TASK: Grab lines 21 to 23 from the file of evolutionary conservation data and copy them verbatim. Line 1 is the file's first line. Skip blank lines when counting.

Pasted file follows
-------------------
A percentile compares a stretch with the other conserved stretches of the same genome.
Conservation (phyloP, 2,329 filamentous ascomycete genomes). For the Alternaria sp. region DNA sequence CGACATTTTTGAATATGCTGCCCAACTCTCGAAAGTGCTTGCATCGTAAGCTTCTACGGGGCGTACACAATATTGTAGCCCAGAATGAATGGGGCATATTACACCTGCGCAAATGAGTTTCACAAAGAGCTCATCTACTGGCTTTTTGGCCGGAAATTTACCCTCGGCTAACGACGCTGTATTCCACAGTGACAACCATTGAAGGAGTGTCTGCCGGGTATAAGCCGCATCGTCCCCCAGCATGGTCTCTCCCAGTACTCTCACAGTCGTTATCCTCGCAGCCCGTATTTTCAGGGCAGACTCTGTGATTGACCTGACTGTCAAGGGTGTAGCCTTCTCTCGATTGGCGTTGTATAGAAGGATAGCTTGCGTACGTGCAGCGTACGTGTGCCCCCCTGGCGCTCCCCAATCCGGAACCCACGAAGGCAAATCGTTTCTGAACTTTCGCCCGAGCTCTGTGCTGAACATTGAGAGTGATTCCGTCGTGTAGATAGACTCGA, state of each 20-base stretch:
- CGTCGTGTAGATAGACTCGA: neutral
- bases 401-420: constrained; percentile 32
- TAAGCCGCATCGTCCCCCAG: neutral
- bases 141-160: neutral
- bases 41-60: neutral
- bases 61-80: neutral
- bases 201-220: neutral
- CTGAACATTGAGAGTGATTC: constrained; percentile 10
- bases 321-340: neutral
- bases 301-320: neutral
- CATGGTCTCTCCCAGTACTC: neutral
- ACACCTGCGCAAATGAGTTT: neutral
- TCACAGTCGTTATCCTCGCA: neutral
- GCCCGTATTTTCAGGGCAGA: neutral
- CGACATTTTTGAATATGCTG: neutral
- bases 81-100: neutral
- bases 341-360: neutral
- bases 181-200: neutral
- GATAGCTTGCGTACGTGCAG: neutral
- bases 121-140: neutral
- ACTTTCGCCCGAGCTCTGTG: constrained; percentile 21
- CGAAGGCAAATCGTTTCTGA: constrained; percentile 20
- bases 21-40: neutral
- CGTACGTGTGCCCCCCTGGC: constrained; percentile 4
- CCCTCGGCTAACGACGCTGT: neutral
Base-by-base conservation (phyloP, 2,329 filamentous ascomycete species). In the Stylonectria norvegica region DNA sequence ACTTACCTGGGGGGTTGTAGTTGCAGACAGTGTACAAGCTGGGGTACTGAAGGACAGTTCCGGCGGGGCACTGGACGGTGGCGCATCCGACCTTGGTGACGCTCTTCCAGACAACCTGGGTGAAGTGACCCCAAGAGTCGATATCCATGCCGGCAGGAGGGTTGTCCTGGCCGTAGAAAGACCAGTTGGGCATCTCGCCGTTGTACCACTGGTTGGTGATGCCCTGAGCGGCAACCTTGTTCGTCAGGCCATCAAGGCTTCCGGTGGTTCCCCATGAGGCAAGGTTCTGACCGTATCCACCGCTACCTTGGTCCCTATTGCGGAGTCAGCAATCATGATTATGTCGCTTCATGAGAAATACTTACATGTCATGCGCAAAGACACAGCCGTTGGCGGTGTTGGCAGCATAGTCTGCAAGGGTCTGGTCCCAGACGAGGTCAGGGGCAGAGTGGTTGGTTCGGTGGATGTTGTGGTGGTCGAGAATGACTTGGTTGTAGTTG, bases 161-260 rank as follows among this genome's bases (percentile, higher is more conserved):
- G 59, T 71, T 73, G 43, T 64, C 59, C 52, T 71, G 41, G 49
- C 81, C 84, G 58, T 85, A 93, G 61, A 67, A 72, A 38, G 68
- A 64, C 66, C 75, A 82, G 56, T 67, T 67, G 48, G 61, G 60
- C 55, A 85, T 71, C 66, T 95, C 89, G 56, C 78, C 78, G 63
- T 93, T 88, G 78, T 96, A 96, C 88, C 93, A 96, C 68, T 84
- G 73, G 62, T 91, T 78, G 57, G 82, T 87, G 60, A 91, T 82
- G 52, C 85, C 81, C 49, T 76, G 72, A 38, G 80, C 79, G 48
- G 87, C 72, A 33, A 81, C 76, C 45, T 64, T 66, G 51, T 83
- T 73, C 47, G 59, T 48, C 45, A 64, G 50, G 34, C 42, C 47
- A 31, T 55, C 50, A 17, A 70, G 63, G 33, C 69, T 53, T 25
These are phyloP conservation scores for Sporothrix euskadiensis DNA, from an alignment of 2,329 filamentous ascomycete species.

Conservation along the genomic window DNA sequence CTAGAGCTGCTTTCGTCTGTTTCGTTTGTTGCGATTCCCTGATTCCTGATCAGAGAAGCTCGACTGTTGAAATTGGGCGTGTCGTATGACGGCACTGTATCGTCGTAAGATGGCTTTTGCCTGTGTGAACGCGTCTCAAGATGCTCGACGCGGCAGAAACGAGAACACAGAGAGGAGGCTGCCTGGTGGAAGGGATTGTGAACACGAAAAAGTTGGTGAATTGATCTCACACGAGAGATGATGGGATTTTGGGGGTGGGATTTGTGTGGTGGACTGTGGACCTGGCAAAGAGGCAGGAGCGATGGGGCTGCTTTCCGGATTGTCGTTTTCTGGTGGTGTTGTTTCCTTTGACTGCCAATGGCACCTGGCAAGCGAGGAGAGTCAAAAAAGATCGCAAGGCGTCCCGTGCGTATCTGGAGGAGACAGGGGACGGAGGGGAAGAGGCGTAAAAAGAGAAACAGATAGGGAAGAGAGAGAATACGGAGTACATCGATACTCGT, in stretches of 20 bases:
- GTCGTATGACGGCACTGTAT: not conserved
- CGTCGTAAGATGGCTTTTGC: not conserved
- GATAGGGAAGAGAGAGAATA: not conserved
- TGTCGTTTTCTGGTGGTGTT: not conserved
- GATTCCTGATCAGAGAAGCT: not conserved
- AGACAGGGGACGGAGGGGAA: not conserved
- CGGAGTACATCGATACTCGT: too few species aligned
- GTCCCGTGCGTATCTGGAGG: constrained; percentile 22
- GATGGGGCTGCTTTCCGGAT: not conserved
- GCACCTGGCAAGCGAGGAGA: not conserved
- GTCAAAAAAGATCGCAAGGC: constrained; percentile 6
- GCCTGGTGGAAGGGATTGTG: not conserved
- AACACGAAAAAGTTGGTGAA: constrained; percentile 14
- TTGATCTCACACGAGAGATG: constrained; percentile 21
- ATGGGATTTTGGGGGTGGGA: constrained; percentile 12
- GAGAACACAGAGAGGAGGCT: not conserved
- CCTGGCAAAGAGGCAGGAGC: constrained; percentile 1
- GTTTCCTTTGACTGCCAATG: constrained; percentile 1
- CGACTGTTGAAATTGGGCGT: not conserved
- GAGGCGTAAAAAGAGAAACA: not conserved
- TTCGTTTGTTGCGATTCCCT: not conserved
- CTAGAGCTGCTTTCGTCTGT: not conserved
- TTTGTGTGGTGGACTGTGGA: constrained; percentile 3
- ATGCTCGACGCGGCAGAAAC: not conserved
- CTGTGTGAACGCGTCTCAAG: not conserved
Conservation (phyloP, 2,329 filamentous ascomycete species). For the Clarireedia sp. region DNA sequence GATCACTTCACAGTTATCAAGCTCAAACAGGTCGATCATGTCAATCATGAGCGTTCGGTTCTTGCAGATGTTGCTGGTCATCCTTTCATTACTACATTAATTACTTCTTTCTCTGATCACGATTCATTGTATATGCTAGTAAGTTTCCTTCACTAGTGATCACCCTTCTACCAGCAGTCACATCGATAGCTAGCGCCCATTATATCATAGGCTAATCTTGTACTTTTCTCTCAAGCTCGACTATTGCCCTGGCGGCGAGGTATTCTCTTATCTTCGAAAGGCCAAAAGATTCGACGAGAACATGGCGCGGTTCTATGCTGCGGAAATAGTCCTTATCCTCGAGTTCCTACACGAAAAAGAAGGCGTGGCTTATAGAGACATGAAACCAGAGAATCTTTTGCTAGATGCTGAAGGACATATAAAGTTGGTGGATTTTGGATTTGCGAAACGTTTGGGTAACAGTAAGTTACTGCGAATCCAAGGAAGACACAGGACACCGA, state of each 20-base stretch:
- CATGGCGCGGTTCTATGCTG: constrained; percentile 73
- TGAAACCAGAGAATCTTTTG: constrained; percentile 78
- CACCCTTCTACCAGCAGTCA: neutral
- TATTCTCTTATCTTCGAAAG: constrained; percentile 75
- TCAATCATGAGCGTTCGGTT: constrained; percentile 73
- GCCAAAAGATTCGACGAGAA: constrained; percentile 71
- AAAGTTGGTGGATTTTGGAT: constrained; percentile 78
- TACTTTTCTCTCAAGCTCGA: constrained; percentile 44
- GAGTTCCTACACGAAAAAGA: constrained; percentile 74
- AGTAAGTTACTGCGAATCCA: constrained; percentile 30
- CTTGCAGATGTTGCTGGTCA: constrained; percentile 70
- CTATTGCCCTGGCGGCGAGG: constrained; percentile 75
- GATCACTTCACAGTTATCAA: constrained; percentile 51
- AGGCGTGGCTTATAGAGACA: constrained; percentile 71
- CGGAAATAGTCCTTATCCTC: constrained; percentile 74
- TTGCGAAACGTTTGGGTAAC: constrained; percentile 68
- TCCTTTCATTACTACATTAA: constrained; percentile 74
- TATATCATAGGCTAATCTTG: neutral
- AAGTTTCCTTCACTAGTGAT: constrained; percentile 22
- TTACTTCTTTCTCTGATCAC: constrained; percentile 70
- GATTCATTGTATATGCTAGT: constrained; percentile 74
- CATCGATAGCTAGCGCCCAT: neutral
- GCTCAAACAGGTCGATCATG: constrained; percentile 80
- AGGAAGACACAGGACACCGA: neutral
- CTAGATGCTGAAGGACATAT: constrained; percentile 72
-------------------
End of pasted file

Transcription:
- GATAGCTTGCGTACGTGCAG: neutral
- bases 121-140: neutral
- ACTTTCGCCCGAGCTCTGTG: constrained; percentile 21